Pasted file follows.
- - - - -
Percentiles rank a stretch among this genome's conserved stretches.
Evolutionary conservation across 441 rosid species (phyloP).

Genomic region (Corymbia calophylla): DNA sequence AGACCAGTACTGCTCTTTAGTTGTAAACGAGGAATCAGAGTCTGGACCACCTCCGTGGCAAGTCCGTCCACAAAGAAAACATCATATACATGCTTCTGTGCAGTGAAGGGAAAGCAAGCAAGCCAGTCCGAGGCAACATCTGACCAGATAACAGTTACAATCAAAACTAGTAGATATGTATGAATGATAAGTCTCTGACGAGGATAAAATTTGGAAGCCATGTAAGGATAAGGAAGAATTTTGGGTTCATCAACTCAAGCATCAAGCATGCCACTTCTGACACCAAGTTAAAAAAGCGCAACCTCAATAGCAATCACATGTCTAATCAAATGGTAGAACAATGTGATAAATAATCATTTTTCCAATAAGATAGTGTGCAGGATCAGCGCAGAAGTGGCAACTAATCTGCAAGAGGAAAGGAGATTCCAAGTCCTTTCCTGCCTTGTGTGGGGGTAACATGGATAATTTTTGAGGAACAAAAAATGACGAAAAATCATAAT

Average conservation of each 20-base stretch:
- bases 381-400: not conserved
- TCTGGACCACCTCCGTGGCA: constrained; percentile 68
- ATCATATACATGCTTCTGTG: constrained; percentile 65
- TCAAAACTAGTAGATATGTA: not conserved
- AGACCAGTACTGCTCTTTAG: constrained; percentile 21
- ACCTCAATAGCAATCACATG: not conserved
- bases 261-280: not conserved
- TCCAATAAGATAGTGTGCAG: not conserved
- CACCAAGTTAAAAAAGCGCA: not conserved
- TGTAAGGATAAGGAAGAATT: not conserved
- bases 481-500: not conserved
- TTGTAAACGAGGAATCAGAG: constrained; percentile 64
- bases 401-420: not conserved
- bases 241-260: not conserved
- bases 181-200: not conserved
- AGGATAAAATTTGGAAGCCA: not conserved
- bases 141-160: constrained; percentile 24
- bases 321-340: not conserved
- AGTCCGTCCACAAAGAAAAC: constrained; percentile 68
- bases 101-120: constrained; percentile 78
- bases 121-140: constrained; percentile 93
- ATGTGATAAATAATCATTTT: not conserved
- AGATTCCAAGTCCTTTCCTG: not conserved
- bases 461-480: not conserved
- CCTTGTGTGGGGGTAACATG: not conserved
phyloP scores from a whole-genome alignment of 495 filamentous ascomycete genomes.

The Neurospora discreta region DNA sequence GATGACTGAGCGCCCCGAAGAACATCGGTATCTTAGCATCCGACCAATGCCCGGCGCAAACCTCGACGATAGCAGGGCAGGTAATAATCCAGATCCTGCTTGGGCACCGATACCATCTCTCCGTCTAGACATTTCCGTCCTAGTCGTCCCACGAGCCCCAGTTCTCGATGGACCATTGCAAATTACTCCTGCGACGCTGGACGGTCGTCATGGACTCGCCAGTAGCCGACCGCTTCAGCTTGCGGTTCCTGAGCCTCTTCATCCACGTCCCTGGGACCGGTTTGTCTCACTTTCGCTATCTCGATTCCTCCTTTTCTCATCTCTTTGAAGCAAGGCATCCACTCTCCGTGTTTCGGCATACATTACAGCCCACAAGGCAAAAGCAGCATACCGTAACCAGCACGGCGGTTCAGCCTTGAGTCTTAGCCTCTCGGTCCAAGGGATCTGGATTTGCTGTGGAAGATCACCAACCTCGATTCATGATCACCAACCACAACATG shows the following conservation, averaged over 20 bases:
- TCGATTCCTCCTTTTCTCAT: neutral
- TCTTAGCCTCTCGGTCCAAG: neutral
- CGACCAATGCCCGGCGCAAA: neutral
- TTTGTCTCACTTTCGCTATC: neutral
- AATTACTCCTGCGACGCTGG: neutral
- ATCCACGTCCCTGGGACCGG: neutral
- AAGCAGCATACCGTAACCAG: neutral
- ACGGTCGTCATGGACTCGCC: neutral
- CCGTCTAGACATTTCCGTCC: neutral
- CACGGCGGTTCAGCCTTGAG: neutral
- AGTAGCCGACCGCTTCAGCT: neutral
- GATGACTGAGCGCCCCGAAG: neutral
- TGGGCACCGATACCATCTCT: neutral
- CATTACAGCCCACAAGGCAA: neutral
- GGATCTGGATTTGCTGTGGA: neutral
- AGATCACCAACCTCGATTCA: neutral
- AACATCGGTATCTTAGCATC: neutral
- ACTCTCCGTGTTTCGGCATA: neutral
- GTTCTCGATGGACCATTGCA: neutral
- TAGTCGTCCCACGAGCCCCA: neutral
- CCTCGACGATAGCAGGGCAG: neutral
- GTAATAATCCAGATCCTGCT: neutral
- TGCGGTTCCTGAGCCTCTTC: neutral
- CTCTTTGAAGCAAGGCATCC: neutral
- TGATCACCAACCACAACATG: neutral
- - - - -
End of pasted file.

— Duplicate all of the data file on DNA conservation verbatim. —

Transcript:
Percentiles rank a stretch among this genome's conserved stretches.
Evolutionary conservation across 441 rosid species (phyloP).

Genomic region (Corymbia calophylla): DNA sequence AGACCAGTACTGCTCTTTAGTTGTAAACGAGGAATCAGAGTCTGGACCACCTCCGTGGCAAGTCCGTCCACAAAGAAAACATCATATACATGCTTCTGTGCAGTGAAGGGAAAGCAAGCAAGCCAGTCCGAGGCAACATCTGACCAGATAACAGTTACAATCAAAACTAGTAGATATGTATGAATGATAAGTCTCTGACGAGGATAAAATTTGGAAGCCATGTAAGGATAAGGAAGAATTTTGGGTTCATCAACTCAAGCATCAAGCATGCCACTTCTGACACCAAGTTAAAAAAGCGCAACCTCAATAGCAATCACATGTCTAATCAAATGGTAGAACAATGTGATAAATAATCATTTTTCCAATAAGATAGTGTGCAGGATCAGCGCAGAAGTGGCAACTAATCTGCAAGAGGAAAGGAGATTCCAAGTCCTTTCCTGCCTTGTGTGGGGGTAACATGGATAATTTTTGAGGAACAAAAAATGACGAAAAATCATAAT

Average conservation of each 20-base stretch:
- bases 381-400: not conserved
- TCTGGACCACCTCCGTGGCA: constrained; percentile 68
- ATCATATACATGCTTCTGTG: constrained; percentile 65
- TCAAAACTAGTAGATATGTA: not conserved
- AGACCAGTACTGCTCTTTAG: constrained; percentile 21
- ACCTCAATAGCAATCACATG: not conserved
- bases 261-280: not conserved
- TCCAATAAGATAGTGTGCAG: not conserved
- CACCAAGTTAAAAAAGCGCA: not conserved
- TGTAAGGATAAGGAAGAATT: not conserved
- bases 481-500: not conserved
- TTGTAAACGAGGAATCAGAG: constrained; percentile 64
- bases 401-420: not conserved
- bases 241-260: not conserved
- bases 181-200: not conserved
- AGGATAAAATTTGGAAGCCA: not conserved
- bases 141-160: constrained; percentile 24
- bases 321-340: not conserved
- AGTCCGTCCACAAAGAAAAC: constrained; percentile 68
- bases 101-120: constrained; percentile 78
- bases 121-140: constrained; percentile 93
- ATGTGATAAATAATCATTTT: not conserved
- AGATTCCAAGTCCTTTCCTG: not conserved
- bases 461-480: not conserved
- CCTTGTGTGGGGGTAACATG: not conserved
phyloP scores from a whole-genome alignment of 495 filamentous ascomycete genomes.

The Neurospora discreta region DNA sequence GATGACTGAGCGCCCCGAAGAACATCGGTATCTTAGCATCCGACCAATGCCCGGCGCAAACCTCGACGATAGCAGGGCAGGTAATAATCCAGATCCTGCTTGGGCACCGATACCATCTCTCCGTCTAGACATTTCCGTCCTAGTCGTCCCACGAGCCCCAGTTCTCGATGGACCATTGCAAATTACTCCTGCGACGCTGGACGGTCGTCATGGACTCGCCAGTAGCCGACCGCTTCAGCTTGCGGTTCCTGAGCCTCTTCATCCACGTCCCTGGGACCGGTTTGTCTCACTTTCGCTATCTCGATTCCTCCTTTTCTCATCTCTTTGAAGCAAGGCATCCACTCTCCGTGTTTCGGCATACATTACAGCCCACAAGGCAAAAGCAGCATACCGTAACCAGCACGGCGGTTCAGCCTTGAGTCTTAGCCTCTCGGTCCAAGGGATCTGGATTTGCTGTGGAAGATCACCAACCTCGATTCATGATCACCAACCACAACATG shows the following conservation, averaged over 20 bases:
- TCGATTCCTCCTTTTCTCAT: neutral
- TCTTAGCCTCTCGGTCCAAG: neutral
- CGACCAATGCCCGGCGCAAA: neutral
- TTTGTCTCACTTTCGCTATC: neutral
- AATTACTCCTGCGACGCTGG: neutral
- ATCCACGTCCCTGGGACCGG: neutral
- AAGCAGCATACCGTAACCAG: neutral
- ACGGTCGTCATGGACTCGCC: neutral
- CCGTCTAGACATTTCCGTCC: neutral
- CACGGCGGTTCAGCCTTGAG: neutral
- AGTAGCCGACCGCTTCAGCT: neutral
- GATGACTGAGCGCCCCGAAG: neutral
- TGGGCACCGATACCATCTCT: neutral
- CATTACAGCCCACAAGGCAA: neutral
- GGATCTGGATTTGCTGTGGA: neutral
- AGATCACCAACCTCGATTCA: neutral
- AACATCGGTATCTTAGCATC: neutral
- ACTCTCCGTGTTTCGGCATA: neutral
- GTTCTCGATGGACCATTGCA: neutral
- TAGTCGTCCCACGAGCCCCA: neutral
- CCTCGACGATAGCAGGGCAG: neutral
- GTAATAATCCAGATCCTGCT: neutral
- TGCGGTTCCTGAGCCTCTTC: neutral
- CTCTTTGAAGCAAGGCATCC: neutral
- TGATCACCAACCACAACATG: neutral